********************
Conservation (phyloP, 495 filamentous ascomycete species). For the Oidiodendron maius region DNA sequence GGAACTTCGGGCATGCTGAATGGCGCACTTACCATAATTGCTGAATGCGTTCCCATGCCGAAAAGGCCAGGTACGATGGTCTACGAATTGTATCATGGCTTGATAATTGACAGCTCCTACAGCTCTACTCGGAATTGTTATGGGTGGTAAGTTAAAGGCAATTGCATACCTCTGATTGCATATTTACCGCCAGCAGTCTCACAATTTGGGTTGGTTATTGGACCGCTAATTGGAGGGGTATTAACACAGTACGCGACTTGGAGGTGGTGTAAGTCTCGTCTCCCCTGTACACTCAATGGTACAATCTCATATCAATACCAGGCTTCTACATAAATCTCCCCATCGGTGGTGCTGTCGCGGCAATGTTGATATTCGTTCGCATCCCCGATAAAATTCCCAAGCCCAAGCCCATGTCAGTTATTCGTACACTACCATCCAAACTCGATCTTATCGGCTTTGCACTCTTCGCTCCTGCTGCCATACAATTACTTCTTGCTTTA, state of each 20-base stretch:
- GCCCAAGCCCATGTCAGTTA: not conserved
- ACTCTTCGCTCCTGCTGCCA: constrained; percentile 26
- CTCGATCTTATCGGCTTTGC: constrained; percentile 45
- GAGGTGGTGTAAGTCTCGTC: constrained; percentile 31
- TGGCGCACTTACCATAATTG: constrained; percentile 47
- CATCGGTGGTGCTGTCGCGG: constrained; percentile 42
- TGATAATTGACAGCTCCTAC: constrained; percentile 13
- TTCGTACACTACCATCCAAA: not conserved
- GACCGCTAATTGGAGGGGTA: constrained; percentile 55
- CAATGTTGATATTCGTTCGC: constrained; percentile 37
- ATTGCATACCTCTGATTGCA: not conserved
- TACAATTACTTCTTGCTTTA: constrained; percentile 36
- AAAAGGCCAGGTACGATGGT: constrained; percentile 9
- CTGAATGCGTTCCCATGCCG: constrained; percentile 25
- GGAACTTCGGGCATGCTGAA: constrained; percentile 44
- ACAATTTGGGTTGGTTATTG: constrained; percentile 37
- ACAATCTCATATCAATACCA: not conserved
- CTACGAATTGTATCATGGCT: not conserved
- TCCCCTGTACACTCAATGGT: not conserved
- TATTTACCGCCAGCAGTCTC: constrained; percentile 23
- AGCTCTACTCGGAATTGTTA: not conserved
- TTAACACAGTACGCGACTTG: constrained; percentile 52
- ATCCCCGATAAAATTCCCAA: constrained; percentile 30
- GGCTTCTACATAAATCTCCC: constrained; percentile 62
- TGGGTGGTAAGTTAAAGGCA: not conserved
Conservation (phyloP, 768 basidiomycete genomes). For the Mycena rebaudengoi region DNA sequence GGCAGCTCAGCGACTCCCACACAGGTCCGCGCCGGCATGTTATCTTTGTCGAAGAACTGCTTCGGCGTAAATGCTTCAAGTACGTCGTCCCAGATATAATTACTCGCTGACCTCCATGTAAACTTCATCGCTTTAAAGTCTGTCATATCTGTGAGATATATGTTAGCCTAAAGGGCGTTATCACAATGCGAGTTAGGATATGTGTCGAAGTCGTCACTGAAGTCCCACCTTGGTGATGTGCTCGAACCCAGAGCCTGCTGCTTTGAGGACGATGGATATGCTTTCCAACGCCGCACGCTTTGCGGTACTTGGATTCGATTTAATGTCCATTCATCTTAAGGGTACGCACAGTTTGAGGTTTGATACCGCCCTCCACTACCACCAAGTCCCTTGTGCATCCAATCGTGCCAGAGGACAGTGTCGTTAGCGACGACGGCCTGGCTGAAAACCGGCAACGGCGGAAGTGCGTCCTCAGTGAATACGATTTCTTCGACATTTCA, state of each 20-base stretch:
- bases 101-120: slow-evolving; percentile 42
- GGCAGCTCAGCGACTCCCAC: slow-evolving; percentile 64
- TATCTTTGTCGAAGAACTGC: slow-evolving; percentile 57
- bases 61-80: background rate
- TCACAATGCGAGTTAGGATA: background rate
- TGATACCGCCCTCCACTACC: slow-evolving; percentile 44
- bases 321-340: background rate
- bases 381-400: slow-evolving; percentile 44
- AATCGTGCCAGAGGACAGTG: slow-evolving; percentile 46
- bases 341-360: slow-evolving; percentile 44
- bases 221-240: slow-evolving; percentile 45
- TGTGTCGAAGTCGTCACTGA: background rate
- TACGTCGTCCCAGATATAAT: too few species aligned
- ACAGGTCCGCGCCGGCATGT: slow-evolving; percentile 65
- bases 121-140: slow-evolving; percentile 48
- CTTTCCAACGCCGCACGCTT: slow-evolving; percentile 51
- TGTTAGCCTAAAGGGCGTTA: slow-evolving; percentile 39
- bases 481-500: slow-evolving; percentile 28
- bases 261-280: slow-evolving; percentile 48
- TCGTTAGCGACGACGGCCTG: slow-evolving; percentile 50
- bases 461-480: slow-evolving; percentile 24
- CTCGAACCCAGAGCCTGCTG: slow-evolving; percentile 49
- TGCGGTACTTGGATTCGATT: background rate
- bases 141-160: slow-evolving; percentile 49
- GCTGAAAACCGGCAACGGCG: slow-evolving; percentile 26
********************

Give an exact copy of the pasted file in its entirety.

Conservation (phyloP, 495 filamentous ascomycete species). For the Oidiodendron maius region DNA sequence GGAACTTCGGGCATGCTGAATGGCGCACTTACCATAATTGCTGAATGCGTTCCCATGCCGAAAAGGCCAGGTACGATGGTCTACGAATTGTATCATGGCTTGATAATTGACAGCTCCTACAGCTCTACTCGGAATTGTTATGGGTGGTAAGTTAAAGGCAATTGCATACCTCTGATTGCATATTTACCGCCAGCAGTCTCACAATTTGGGTTGGTTATTGGACCGCTAATTGGAGGGGTATTAACACAGTACGCGACTTGGAGGTGGTGTAAGTCTCGTCTCCCCTGTACACTCAATGGTACAATCTCATATCAATACCAGGCTTCTACATAAATCTCCCCATCGGTGGTGCTGTCGCGGCAATGTTGATATTCGTTCGCATCCCCGATAAAATTCCCAAGCCCAAGCCCATGTCAGTTATTCGTACACTACCATCCAAACTCGATCTTATCGGCTTTGCACTCTTCGCTCCTGCTGCCATACAATTACTTCTTGCTTTA, state of each 20-base stretch:
- GCCCAAGCCCATGTCAGTTA: not conserved
- ACTCTTCGCTCCTGCTGCCA: constrained; percentile 26
- CTCGATCTTATCGGCTTTGC: constrained; percentile 45
- GAGGTGGTGTAAGTCTCGTC: constrained; percentile 31
- TGGCGCACTTACCATAATTG: constrained; percentile 47
- CATCGGTGGTGCTGTCGCGG: constrained; percentile 42
- TGATAATTGACAGCTCCTAC: constrained; percentile 13
- TTCGTACACTACCATCCAAA: not conserved
- GACCGCTAATTGGAGGGGTA: constrained; percentile 55
- CAATGTTGATATTCGTTCGC: constrained; percentile 37
- ATTGCATACCTCTGATTGCA: not conserved
- TACAATTACTTCTTGCTTTA: constrained; percentile 36
- AAAAGGCCAGGTACGATGGT: constrained; percentile 9
- CTGAATGCGTTCCCATGCCG: constrained; percentile 25
- GGAACTTCGGGCATGCTGAA: constrained; percentile 44
- ACAATTTGGGTTGGTTATTG: constrained; percentile 37
- ACAATCTCATATCAATACCA: not conserved
- CTACGAATTGTATCATGGCT: not conserved
- TCCCCTGTACACTCAATGGT: not conserved
- TATTTACCGCCAGCAGTCTC: constrained; percentile 23
- AGCTCTACTCGGAATTGTTA: not conserved
- TTAACACAGTACGCGACTTG: constrained; percentile 52
- ATCCCCGATAAAATTCCCAA: constrained; percentile 30
- GGCTTCTACATAAATCTCCC: constrained; percentile 62
- TGGGTGGTAAGTTAAAGGCA: not conserved
Conservation (phyloP, 768 basidiomycete genomes). For the Mycena rebaudengoi region DNA sequence GGCAGCTCAGCGACTCCCACACAGGTCCGCGCCGGCATGTTATCTTTGTCGAAGAACTGCTTCGGCGTAAATGCTTCAAGTACGTCGTCCCAGATATAATTACTCGCTGACCTCCATGTAAACTTCATCGCTTTAAAGTCTGTCATATCTGTGAGATATATGTTAGCCTAAAGGGCGTTATCACAATGCGAGTTAGGATATGTGTCGAAGTCGTCACTGAAGTCCCACCTTGGTGATGTGCTCGAACCCAGAGCCTGCTGCTTTGAGGACGATGGATATGCTTTCCAACGCCGCACGCTTTGCGGTACTTGGATTCGATTTAATGTCCATTCATCTTAAGGGTACGCACAGTTTGAGGTTTGATACCGCCCTCCACTACCACCAAGTCCCTTGTGCATCCAATCGTGCCAGAGGACAGTGTCGTTAGCGACGACGGCCTGGCTGAAAACCGGCAACGGCGGAAGTGCGTCCTCAGTGAATACGATTTCTTCGACATTTCA, state of each 20-base stretch:
- bases 101-120: slow-evolving; percentile 42
- GGCAGCTCAGCGACTCCCAC: slow-evolving; percentile 64
- TATCTTTGTCGAAGAACTGC: slow-evolving; percentile 57
- bases 61-80: background rate
- TCACAATGCGAGTTAGGATA: background rate
- TGATACCGCCCTCCACTACC: slow-evolving; percentile 44
- bases 321-340: background rate
- bases 381-400: slow-evolving; percentile 44
- AATCGTGCCAGAGGACAGTG: slow-evolving; percentile 46
- bases 341-360: slow-evolving; percentile 44
- bases 221-240: slow-evolving; percentile 45
- TGTGTCGAAGTCGTCACTGA: background rate
- TACGTCGTCCCAGATATAAT: too few species aligned
- ACAGGTCCGCGCCGGCATGT: slow-evolving; percentile 65
- bases 121-140: slow-evolving; percentile 48
- CTTTCCAACGCCGCACGCTT: slow-evolving; percentile 51
- TGTTAGCCTAAAGGGCGTTA: slow-evolving; percentile 39
- bases 481-500: slow-evolving; percentile 28
- bases 261-280: slow-evolving; percentile 48
- TCGTTAGCGACGACGGCCTG: slow-evolving; percentile 50
- bases 461-480: slow-evolving; percentile 24
- CTCGAACCCAGAGCCTGCTG: slow-evolving; percentile 49
- TGCGGTACTTGGATTCGATT: background rate
- bases 141-160: slow-evolving; percentile 49
- GCTGAAAACCGGCAACGGCG: slow-evolving; percentile 26